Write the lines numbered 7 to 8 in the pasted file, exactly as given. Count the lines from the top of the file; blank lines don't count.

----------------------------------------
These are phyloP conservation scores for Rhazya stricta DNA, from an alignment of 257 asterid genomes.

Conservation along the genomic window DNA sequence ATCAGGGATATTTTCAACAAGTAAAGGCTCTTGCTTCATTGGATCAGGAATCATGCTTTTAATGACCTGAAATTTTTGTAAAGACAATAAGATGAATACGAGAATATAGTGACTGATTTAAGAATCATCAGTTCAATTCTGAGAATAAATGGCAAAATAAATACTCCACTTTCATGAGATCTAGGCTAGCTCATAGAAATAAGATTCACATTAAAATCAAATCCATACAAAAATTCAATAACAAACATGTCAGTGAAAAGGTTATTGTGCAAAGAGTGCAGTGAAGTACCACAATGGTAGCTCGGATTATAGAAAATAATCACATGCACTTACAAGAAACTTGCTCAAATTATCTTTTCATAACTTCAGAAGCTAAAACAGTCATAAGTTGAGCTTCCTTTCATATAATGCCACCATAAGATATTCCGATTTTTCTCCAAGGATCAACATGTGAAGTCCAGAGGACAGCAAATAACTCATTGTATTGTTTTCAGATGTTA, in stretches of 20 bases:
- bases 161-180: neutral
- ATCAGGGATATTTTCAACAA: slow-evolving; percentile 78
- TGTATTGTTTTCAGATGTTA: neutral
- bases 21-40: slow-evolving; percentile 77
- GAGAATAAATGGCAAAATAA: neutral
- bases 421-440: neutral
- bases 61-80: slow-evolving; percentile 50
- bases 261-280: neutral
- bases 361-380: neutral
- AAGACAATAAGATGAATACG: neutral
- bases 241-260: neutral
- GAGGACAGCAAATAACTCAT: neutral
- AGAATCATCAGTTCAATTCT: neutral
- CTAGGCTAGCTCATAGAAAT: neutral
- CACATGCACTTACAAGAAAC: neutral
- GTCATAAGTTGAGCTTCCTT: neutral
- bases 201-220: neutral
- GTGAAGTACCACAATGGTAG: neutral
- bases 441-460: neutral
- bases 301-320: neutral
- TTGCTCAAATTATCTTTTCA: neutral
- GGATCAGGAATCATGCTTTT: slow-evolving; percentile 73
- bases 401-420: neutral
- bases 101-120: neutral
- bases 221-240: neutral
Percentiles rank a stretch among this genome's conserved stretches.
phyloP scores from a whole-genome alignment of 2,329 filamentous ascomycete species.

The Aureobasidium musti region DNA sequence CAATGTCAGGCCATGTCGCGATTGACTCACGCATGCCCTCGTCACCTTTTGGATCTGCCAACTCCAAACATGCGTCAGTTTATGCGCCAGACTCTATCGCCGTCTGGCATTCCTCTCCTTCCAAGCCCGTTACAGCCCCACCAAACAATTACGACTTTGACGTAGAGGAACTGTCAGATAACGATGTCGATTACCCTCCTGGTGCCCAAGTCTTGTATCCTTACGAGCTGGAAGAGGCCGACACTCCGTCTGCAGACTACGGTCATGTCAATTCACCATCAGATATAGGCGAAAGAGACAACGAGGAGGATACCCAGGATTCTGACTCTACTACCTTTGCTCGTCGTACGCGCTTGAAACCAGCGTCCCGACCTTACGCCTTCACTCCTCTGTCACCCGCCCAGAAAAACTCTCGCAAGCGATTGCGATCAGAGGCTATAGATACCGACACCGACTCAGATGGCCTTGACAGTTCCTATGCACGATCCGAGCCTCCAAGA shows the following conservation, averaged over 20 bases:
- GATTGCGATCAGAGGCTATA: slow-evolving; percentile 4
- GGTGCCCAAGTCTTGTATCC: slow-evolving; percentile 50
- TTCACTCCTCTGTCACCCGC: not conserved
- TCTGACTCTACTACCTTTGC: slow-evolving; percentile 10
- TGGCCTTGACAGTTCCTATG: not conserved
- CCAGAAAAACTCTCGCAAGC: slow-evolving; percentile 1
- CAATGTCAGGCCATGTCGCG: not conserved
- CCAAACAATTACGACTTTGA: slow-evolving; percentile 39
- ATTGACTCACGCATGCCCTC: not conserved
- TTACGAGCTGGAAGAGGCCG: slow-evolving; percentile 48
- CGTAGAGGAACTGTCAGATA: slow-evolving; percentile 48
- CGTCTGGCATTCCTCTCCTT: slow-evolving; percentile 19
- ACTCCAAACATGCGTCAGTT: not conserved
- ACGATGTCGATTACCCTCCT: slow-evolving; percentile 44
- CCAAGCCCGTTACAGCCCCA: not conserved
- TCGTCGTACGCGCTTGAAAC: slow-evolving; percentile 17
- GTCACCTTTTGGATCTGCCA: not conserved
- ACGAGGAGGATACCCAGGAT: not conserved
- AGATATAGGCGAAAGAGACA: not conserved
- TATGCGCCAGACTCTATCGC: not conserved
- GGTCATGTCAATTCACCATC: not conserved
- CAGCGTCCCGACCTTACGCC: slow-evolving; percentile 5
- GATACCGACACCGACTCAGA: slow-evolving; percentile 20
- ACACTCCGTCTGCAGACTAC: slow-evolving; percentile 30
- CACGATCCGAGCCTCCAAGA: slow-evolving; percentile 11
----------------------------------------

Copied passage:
- GAGAATAAATGGCAAAATAA: neutral
- bases 421-440: neutral